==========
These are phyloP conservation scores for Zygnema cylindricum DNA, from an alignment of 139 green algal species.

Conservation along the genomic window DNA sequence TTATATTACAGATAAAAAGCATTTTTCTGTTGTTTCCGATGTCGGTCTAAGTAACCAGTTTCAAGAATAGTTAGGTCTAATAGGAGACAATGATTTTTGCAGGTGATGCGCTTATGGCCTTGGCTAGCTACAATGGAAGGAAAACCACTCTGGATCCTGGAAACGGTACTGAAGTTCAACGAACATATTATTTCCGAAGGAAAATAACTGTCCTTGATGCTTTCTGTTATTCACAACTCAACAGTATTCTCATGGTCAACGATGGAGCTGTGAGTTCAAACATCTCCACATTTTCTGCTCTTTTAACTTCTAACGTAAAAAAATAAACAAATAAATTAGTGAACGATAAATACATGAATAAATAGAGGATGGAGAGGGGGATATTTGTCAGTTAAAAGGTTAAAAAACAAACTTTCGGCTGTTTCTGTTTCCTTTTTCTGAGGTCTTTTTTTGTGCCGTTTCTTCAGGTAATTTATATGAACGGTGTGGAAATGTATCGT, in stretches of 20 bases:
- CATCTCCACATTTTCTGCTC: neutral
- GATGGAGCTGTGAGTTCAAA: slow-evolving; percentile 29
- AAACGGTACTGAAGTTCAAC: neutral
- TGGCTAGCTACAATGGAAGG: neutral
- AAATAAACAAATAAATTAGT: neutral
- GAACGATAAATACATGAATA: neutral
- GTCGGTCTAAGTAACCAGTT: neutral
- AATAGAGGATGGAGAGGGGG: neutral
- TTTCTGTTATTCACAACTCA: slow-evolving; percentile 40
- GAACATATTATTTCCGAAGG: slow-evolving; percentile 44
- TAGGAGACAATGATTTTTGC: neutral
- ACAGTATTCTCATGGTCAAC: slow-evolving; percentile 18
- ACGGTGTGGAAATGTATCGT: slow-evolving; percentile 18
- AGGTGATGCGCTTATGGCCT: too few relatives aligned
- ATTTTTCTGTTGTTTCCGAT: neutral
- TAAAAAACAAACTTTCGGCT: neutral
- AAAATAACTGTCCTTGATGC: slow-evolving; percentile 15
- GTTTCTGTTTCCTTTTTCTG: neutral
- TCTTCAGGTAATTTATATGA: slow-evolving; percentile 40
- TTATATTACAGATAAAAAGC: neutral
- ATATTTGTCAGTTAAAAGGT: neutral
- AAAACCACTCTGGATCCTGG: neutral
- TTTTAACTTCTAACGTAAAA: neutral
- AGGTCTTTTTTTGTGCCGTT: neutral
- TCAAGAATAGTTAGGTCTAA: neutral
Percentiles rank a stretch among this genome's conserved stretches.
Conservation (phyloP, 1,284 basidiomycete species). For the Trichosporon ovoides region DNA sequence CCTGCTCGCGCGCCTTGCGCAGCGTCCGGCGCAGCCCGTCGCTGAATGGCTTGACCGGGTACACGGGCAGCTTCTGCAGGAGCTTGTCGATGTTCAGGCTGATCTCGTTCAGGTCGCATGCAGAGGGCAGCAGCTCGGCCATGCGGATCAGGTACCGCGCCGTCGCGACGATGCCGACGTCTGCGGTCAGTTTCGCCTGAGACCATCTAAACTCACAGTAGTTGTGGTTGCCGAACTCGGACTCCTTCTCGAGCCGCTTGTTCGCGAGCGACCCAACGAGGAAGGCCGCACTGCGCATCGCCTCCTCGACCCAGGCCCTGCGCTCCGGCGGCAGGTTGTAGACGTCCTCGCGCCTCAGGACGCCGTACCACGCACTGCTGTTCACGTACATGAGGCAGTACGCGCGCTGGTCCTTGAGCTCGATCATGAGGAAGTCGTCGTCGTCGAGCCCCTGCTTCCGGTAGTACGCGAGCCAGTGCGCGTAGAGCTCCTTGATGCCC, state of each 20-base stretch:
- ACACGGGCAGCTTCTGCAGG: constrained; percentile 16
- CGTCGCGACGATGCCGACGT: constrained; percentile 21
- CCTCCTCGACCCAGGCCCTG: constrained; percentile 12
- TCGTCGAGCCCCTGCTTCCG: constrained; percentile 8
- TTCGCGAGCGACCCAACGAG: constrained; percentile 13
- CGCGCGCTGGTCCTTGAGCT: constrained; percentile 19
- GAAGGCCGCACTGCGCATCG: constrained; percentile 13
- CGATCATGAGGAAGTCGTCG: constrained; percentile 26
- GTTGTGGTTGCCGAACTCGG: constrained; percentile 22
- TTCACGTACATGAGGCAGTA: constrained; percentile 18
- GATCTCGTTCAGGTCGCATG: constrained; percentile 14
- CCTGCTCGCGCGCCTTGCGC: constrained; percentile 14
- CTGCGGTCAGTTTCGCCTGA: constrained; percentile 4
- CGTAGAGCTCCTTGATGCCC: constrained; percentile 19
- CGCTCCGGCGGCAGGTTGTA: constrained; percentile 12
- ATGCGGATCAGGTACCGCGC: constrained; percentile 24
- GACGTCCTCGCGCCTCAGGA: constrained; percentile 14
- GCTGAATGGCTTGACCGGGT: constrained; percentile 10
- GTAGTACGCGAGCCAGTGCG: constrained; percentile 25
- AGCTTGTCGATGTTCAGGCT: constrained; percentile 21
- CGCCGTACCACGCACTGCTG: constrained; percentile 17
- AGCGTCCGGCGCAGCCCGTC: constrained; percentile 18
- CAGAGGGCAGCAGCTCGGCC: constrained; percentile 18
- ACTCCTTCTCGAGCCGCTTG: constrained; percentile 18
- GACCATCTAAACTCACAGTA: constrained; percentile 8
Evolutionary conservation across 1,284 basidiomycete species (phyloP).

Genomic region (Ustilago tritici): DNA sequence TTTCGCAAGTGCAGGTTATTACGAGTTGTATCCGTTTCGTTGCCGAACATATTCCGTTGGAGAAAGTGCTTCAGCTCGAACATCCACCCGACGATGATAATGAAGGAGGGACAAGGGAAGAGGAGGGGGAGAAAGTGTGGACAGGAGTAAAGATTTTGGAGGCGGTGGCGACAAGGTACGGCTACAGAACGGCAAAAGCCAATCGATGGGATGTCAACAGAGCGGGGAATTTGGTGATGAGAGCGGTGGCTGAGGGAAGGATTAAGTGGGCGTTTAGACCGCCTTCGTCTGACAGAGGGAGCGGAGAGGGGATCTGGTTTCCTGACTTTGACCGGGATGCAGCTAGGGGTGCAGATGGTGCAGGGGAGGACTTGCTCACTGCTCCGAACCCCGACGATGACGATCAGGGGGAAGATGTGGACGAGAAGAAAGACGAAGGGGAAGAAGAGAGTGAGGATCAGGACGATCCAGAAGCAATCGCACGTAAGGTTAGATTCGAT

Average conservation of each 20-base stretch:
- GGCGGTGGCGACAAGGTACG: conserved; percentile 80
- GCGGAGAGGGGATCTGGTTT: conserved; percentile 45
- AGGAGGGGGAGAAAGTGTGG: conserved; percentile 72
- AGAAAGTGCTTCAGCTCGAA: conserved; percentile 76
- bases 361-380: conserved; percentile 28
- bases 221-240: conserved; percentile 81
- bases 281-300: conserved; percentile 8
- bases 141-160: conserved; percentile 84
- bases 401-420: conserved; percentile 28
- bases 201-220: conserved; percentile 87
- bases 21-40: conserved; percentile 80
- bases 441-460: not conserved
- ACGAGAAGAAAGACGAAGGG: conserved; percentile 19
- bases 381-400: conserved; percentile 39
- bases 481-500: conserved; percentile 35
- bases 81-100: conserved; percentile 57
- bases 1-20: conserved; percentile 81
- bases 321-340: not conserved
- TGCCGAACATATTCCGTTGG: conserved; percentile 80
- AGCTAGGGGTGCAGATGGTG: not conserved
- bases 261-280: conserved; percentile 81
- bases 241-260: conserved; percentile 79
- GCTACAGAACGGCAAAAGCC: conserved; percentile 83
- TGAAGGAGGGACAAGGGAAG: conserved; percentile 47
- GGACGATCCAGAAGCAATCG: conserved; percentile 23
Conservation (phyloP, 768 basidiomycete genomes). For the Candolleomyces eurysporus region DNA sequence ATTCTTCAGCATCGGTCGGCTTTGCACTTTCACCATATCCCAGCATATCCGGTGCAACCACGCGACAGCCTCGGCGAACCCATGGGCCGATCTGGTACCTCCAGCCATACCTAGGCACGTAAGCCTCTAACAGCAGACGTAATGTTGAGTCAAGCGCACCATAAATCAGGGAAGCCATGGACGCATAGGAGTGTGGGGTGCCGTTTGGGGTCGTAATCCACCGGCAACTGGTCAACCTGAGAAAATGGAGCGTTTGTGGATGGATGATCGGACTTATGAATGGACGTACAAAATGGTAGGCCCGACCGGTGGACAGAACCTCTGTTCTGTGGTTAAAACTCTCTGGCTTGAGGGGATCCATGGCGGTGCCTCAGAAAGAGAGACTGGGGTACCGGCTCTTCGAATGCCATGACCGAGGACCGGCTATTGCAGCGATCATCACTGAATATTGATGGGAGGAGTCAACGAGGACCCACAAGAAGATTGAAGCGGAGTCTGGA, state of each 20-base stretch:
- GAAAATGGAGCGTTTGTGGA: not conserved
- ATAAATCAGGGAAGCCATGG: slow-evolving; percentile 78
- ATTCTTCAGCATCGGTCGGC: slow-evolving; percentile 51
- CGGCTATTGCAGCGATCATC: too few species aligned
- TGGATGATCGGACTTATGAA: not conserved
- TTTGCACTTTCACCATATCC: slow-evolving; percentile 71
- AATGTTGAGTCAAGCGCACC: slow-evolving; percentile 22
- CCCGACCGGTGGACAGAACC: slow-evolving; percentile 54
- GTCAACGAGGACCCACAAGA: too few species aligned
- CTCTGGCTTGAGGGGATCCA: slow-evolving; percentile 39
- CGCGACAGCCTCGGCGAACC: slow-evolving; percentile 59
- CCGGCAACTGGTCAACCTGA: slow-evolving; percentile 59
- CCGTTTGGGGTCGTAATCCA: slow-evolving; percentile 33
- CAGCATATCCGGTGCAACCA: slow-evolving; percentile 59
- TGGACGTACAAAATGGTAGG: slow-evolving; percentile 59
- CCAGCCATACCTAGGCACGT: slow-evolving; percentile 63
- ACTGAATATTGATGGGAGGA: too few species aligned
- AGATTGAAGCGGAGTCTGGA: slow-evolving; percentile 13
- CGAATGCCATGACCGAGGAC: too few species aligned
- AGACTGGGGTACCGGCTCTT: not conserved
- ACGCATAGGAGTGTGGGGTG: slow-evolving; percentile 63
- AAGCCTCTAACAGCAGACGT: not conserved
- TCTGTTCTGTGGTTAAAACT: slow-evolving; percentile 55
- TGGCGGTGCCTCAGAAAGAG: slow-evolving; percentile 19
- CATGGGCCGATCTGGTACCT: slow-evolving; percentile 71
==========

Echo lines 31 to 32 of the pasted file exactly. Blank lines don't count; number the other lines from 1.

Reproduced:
- CGTCGCGACGATGCCGACGT: constrained; percentile 21
- CCTCCTCGACCCAGGCCCTG: constrained; percentile 12